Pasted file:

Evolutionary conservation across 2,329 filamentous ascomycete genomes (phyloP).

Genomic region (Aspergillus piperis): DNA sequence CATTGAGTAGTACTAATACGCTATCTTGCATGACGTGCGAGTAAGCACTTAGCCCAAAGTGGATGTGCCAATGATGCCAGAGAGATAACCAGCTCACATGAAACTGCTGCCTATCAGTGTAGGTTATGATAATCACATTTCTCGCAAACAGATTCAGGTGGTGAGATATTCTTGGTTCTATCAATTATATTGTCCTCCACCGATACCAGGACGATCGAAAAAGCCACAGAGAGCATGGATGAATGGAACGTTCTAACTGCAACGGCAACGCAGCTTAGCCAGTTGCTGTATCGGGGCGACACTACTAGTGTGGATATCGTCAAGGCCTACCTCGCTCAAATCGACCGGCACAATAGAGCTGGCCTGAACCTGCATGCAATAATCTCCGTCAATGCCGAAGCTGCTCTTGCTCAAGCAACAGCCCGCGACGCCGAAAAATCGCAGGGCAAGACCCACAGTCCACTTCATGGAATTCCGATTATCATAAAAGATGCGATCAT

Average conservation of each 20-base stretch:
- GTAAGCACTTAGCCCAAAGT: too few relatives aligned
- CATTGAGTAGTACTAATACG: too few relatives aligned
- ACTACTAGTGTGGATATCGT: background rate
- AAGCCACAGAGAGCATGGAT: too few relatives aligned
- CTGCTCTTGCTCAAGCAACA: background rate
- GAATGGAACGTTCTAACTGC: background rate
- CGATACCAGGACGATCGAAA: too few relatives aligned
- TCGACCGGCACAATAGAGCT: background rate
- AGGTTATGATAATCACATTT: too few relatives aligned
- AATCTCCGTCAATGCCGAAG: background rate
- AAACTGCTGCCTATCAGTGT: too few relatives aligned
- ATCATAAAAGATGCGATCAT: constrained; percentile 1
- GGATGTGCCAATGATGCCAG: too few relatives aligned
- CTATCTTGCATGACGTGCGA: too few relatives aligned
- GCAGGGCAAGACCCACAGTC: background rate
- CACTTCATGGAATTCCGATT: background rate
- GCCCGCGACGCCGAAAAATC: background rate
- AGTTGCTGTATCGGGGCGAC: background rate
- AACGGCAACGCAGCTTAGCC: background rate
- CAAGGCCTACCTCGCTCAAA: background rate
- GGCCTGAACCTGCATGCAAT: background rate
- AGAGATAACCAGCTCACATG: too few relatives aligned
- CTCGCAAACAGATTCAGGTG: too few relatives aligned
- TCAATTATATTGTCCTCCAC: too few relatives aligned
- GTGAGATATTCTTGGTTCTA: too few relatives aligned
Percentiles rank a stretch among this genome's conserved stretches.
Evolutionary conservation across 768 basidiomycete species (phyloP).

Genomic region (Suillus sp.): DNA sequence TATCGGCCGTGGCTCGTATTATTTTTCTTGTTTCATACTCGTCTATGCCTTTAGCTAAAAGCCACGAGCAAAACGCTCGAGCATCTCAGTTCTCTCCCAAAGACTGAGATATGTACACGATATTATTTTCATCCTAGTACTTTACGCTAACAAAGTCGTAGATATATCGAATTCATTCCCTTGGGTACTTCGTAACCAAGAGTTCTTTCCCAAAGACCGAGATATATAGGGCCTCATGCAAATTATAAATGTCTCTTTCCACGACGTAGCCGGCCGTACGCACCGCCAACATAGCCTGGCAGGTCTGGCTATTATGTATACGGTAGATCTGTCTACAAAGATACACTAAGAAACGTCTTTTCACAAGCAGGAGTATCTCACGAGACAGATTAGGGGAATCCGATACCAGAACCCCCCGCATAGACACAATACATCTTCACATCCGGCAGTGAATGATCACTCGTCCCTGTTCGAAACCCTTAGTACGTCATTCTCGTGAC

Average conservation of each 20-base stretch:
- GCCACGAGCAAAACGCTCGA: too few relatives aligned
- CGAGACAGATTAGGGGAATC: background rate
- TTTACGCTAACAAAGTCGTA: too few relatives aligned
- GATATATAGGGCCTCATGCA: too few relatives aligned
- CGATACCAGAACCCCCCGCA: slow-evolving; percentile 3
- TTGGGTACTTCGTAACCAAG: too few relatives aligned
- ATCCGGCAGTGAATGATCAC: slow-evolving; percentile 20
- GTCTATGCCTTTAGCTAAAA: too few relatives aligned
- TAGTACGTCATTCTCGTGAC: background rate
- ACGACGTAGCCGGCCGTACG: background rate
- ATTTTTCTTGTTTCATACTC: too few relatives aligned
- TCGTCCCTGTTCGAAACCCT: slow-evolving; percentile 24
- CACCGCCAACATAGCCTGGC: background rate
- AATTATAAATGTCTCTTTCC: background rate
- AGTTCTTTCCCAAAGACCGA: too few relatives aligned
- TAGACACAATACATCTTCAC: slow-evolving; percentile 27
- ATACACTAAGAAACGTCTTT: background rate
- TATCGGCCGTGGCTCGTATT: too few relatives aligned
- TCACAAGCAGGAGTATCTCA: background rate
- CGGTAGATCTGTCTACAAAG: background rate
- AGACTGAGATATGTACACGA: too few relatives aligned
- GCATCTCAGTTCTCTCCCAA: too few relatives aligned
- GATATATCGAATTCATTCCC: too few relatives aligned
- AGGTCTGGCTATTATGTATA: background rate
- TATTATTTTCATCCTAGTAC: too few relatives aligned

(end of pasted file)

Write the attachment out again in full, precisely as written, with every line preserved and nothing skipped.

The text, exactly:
Evolutionary conservation across 2,329 filamentous ascomycete genomes (phyloP).

Genomic region (Aspergillus piperis): DNA sequence CATTGAGTAGTACTAATACGCTATCTTGCATGACGTGCGAGTAAGCACTTAGCCCAAAGTGGATGTGCCAATGATGCCAGAGAGATAACCAGCTCACATGAAACTGCTGCCTATCAGTGTAGGTTATGATAATCACATTTCTCGCAAACAGATTCAGGTGGTGAGATATTCTTGGTTCTATCAATTATATTGTCCTCCACCGATACCAGGACGATCGAAAAAGCCACAGAGAGCATGGATGAATGGAACGTTCTAACTGCAACGGCAACGCAGCTTAGCCAGTTGCTGTATCGGGGCGACACTACTAGTGTGGATATCGTCAAGGCCTACCTCGCTCAAATCGACCGGCACAATAGAGCTGGCCTGAACCTGCATGCAATAATCTCCGTCAATGCCGAAGCTGCTCTTGCTCAAGCAACAGCCCGCGACGCCGAAAAATCGCAGGGCAAGACCCACAGTCCACTTCATGGAATTCCGATTATCATAAAAGATGCGATCAT

Average conservation of each 20-base stretch:
- GTAAGCACTTAGCCCAAAGT: too few relatives aligned
- CATTGAGTAGTACTAATACG: too few relatives aligned
- ACTACTAGTGTGGATATCGT: background rate
- AAGCCACAGAGAGCATGGAT: too few relatives aligned
- CTGCTCTTGCTCAAGCAACA: background rate
- GAATGGAACGTTCTAACTGC: background rate
- CGATACCAGGACGATCGAAA: too few relatives aligned
- TCGACCGGCACAATAGAGCT: background rate
- AGGTTATGATAATCACATTT: too few relatives aligned
- AATCTCCGTCAATGCCGAAG: background rate
- AAACTGCTGCCTATCAGTGT: too few relatives aligned
- ATCATAAAAGATGCGATCAT: constrained; percentile 1
- GGATGTGCCAATGATGCCAG: too few relatives aligned
- CTATCTTGCATGACGTGCGA: too few relatives aligned
- GCAGGGCAAGACCCACAGTC: background rate
- CACTTCATGGAATTCCGATT: background rate
- GCCCGCGACGCCGAAAAATC: background rate
- AGTTGCTGTATCGGGGCGAC: background rate
- AACGGCAACGCAGCTTAGCC: background rate
- CAAGGCCTACCTCGCTCAAA: background rate
- GGCCTGAACCTGCATGCAAT: background rate
- AGAGATAACCAGCTCACATG: too few relatives aligned
- CTCGCAAACAGATTCAGGTG: too few relatives aligned
- TCAATTATATTGTCCTCCAC: too few relatives aligned
- GTGAGATATTCTTGGTTCTA: too few relatives aligned
Percentiles rank a stretch among this genome's conserved stretches.
Evolutionary conservation across 768 basidiomycete species (phyloP).

Genomic region (Suillus sp.): DNA sequence TATCGGCCGTGGCTCGTATTATTTTTCTTGTTTCATACTCGTCTATGCCTTTAGCTAAAAGCCACGAGCAAAACGCTCGAGCATCTCAGTTCTCTCCCAAAGACTGAGATATGTACACGATATTATTTTCATCCTAGTACTTTACGCTAACAAAGTCGTAGATATATCGAATTCATTCCCTTGGGTACTTCGTAACCAAGAGTTCTTTCCCAAAGACCGAGATATATAGGGCCTCATGCAAATTATAAATGTCTCTTTCCACGACGTAGCCGGCCGTACGCACCGCCAACATAGCCTGGCAGGTCTGGCTATTATGTATACGGTAGATCTGTCTACAAAGATACACTAAGAAACGTCTTTTCACAAGCAGGAGTATCTCACGAGACAGATTAGGGGAATCCGATACCAGAACCCCCCGCATAGACACAATACATCTTCACATCCGGCAGTGAATGATCACTCGTCCCTGTTCGAAACCCTTAGTACGTCATTCTCGTGAC

Average conservation of each 20-base stretch:
- GCCACGAGCAAAACGCTCGA: too few relatives aligned
- CGAGACAGATTAGGGGAATC: background rate
- TTTACGCTAACAAAGTCGTA: too few relatives aligned
- GATATATAGGGCCTCATGCA: too few relatives aligned
- CGATACCAGAACCCCCCGCA: slow-evolving; percentile 3
- TTGGGTACTTCGTAACCAAG: too few relatives aligned
- ATCCGGCAGTGAATGATCAC: slow-evolving; percentile 20
- GTCTATGCCTTTAGCTAAAA: too few relatives aligned
- TAGTACGTCATTCTCGTGAC: background rate
- ACGACGTAGCCGGCCGTACG: background rate
- ATTTTTCTTGTTTCATACTC: too few relatives aligned
- TCGTCCCTGTTCGAAACCCT: slow-evolving; percentile 24
- CACCGCCAACATAGCCTGGC: background rate
- AATTATAAATGTCTCTTTCC: background rate
- AGTTCTTTCCCAAAGACCGA: too few relatives aligned
- TAGACACAATACATCTTCAC: slow-evolving; percentile 27
- ATACACTAAGAAACGTCTTT: background rate
- TATCGGCCGTGGCTCGTATT: too few relatives aligned
- TCACAAGCAGGAGTATCTCA: background rate
- CGGTAGATCTGTCTACAAAG: background rate
- AGACTGAGATATGTACACGA: too few relatives aligned
- GCATCTCAGTTCTCTCCCAA: too few relatives aligned
- GATATATCGAATTCATTCCC: too few relatives aligned
- AGGTCTGGCTATTATGTATA: background rate
- TATTATTTTCATCCTAGTAC: too few relatives aligned